This article was originally published by the Barcelona Centre for International Affairs (CIDOB) on 23 March 2015.
Jean-Claude Juncker has revived the debate on a European army, an old, periodically torpedoed aspiration. In the 1950s, when the European integration process was in its embryonic phase, six nations led the European Defence Community. Its goal was to establish a supranational European army as an alternative to German rearmament, but it never saw the light of day due, ultimately, to the rejection of the country that put the initiative forward, France. In the 90s, when the Maastricht treaty set up the Common European Security Policy, its military component was also diminished by the reluctance of the more Atlanticist states to build a common European defence system.
Two decades on, there is no lack of reasons to move towards a common army. On the one hand, the EU is surrounded by a growing number of international crises that require greater focus to be given to questions of security, defence and geostrategic positioning. The crises in Ukraine, Syria and Libya are only the tip of an iceberg that some have called an “arc of instability” on the borders of the old continent. Added to this is the terrorist threat on European soil, recently exemplified by the Charlie Hebdo attacks, which has further encouraged the security focus of national political agendas.
On the other hand, the economic crisis and austerity policies have diminished national spending and capacity in defence terms. This has highlighted the need to strengthen European cooperation to avoid duplications and the squandering of defence budgets that rarely reach 2% of GDP (the goal for 2024 set by the NATO framework).
In this context, the proposal made by the president of the European Commission, Jean-Claude Juncker, to move towards a pan-European army seems to be an effective solution to the issues that member states cannot take on by themselves. And this despite the fact that common defence has traditionally been one of the points of greatest disunity between European countries. The strategic weakness of the EU when faced with unstable neighbours and the tendencies of its states towards demilitarisation should, according to Juncker, be sufficient elements to give the EU a more central role on defence matters.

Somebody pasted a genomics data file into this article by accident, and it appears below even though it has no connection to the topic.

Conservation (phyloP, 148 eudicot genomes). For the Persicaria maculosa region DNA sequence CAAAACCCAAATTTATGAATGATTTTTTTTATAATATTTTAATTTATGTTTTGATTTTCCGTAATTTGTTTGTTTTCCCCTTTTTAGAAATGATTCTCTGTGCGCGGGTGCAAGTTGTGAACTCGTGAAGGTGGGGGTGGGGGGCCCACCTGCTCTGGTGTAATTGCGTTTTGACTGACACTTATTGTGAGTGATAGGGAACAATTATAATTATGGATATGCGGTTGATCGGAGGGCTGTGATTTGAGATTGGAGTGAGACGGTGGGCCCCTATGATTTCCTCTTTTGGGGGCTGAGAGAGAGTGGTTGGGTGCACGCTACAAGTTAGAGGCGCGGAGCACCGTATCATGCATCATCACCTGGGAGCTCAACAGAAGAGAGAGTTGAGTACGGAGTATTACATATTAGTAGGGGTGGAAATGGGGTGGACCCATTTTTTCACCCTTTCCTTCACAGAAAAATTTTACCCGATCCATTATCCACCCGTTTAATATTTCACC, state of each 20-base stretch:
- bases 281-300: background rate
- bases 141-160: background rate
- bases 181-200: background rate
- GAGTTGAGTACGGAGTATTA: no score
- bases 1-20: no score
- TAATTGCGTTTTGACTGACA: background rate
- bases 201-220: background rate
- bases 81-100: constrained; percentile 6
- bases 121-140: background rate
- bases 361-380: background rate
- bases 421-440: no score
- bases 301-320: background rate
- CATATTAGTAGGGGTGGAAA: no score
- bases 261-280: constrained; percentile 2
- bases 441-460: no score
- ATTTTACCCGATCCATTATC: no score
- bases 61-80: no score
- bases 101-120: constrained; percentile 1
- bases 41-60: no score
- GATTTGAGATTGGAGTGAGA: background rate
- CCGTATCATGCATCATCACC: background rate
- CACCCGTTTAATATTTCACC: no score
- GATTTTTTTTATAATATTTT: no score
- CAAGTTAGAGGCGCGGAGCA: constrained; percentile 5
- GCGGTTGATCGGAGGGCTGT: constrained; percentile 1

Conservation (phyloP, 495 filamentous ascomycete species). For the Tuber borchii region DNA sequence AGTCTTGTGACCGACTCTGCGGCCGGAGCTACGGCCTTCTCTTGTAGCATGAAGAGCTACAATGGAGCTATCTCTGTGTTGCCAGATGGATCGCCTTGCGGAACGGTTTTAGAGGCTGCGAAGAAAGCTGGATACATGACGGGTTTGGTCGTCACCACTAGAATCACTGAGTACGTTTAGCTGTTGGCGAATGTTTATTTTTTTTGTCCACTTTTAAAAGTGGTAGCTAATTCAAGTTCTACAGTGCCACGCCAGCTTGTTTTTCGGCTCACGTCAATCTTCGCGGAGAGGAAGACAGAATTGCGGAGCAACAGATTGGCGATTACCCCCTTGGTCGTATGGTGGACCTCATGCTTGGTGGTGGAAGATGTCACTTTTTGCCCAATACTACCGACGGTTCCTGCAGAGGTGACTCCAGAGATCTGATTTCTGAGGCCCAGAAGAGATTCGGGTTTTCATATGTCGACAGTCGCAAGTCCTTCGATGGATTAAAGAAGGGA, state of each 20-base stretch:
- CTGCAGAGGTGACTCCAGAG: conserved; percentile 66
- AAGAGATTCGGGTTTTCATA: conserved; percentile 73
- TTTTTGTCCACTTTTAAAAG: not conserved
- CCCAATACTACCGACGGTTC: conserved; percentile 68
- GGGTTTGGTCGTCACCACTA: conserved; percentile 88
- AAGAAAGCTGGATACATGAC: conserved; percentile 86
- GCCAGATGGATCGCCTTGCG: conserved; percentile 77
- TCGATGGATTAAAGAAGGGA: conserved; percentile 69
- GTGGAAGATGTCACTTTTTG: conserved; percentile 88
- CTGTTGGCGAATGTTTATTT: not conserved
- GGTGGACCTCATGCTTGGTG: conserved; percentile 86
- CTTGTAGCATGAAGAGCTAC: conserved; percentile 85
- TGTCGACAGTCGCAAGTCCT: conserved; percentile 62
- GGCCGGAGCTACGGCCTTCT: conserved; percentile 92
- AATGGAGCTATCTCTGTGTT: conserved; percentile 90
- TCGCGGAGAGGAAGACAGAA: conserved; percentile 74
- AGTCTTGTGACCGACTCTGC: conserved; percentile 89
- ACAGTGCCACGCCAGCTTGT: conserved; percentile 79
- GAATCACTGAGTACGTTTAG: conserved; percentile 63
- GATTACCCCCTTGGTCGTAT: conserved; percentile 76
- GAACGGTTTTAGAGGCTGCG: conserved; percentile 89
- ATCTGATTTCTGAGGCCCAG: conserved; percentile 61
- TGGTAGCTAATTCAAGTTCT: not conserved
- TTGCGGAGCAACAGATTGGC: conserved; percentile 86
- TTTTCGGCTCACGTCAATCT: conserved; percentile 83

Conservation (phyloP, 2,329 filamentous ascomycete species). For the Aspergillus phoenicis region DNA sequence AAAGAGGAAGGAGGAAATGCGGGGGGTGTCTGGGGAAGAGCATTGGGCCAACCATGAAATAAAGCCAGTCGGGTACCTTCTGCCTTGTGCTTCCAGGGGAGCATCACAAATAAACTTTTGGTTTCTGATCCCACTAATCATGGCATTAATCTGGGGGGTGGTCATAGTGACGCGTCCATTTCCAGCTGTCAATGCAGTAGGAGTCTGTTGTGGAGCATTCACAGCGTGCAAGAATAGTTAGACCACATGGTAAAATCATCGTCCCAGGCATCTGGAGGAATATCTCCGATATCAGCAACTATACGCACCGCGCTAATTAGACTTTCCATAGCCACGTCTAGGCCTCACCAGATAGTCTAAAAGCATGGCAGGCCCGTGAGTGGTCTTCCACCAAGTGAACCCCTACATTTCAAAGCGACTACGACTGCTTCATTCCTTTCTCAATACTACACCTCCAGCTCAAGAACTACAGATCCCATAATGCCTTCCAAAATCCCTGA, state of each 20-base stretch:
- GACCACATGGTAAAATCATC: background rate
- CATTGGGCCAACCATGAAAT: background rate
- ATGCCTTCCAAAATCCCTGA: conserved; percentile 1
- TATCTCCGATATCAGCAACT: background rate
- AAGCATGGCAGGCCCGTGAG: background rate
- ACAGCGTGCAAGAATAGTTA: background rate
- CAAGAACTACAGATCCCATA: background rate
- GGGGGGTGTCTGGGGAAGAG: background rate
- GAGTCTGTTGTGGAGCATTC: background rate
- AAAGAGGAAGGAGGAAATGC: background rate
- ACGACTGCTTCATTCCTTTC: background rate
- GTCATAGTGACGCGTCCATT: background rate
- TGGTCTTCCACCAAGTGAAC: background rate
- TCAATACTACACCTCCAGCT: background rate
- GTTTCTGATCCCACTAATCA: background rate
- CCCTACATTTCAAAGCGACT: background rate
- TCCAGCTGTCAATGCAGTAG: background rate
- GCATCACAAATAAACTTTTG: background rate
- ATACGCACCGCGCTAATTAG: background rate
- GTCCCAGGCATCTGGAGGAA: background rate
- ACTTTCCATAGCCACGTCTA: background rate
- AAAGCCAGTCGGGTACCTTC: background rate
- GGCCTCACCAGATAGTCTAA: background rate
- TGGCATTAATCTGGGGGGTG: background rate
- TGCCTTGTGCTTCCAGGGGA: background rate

Juncker’s proposal, however, has little to do with current debates on European defence. At an institutional-juridical level, the treaties leave no doubt about the primacy of member states on security and defence. The European Council and the Foreign Affairs Council are the institutions that lead the decision-making process, with the role of the European Commission that of invited guest. The treaties also recognise the fact that NATO, through its mutual defence clause, is the main guarantor of defence in European territory. Further, national dynamics have dominated the recent military operations led by member states. In the intervention that facilitated the fall of the Gaddafi regime in Libya and the fight against jihadism in Mali, the European partners preferred to take action through ad hoc coalitions, leaving European institutions aside.
But beyond the above-mentioned factors, the current discussions on European defence do not hinge on the idea of creating a pan-European army. The multiple Brussels institutions with responsibilities on this matter − such as the European Defence Agency, the Military Committee, the EU military staff and the bodies giving operational support to the Common Security and Defence Policy − focus their debates on securing commitments that have already been acquired and are embodied in the treaties.
On the one hand, permanent structured cooperation allows states to increase their military cooperation and capacities through participation in multinational forces, in European military equipment programmes, and in the activities of the European Defence Agency. On the other, the “pooling and sharing” initiative anticipates joint capacity development between member states, including cooperation on military planning and decision-making. So, if security and defence are not the key elements of Juncker’s proposal, what is behind it?
Since his appointment, Juncker’s Commission has aimed to increase its profile in foreign policy − territory traditionally reserved for member states. What stood out in the letter sent by the president of the Commission to the high representative for foreign affairs and security policy, Federica Mogherini, prior to her appointment, was the creation of the Commissioner’s Group on External Action, which is designed to coordinate the work of commissioners with external action portfolios and which Mogherini herself chairs. Subsequently, Juncker appointed the former commissioner Michel Barnier to be special adviser on defence and security policy.
Just as he did on economic matters with the Juncker Plan for employment, growth and investment, the Luxembourger has been making moves to give the Commission a leading role in debates that are central to the European agenda. Just as that plan counteracted the centrality of the Eurogroup and the European Council in the management of the economic crisis, the European army proposal has served to enhance the role of the Commission in foreign policy and defence. It may be that the initiative does not contribute to resolving the current debates on European defence and is not even a realistic proposal for the establishment of a pan-European army, but it does allow the Commission to delineate a political profile prior to the European Council meeting in June 2015, where the heads of national governments will debate EU progress on defence matters.
Pol Morillas is a Research Fellow at the Barcelona Centre for International Affairs.